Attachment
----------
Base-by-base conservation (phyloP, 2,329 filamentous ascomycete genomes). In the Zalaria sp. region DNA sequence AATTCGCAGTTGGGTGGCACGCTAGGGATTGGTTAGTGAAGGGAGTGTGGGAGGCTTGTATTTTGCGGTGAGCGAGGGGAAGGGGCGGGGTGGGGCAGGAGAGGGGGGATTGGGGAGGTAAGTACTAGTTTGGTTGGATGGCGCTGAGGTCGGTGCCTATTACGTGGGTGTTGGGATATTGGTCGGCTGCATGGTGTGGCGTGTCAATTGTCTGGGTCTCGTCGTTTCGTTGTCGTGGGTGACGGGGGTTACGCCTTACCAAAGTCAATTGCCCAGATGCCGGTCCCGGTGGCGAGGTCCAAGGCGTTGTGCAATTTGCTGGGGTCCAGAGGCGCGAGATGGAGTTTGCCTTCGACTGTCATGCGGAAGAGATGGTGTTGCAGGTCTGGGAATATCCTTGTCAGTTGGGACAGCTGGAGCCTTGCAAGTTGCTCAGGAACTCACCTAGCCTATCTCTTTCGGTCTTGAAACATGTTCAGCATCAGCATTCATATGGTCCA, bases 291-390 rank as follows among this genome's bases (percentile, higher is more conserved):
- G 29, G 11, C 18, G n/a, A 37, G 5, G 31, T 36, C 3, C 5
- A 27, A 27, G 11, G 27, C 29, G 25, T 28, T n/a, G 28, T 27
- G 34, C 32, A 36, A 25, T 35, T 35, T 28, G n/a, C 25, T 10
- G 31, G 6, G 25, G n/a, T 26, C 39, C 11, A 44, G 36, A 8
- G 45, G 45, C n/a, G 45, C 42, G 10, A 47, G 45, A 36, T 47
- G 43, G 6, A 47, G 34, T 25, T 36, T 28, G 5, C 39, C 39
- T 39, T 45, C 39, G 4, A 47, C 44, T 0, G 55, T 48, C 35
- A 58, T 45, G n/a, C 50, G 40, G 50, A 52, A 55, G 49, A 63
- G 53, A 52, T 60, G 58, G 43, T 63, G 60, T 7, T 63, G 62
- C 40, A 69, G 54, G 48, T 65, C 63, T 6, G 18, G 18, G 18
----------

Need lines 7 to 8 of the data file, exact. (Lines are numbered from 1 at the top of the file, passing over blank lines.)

- G 43, G 6, A 47, G 34, T 25, T 36, T 28, G 5, C 39, C 39
- T 39, T 45, C 39, G 4, A 47, C 44, T 0, G 55, T 48, C 35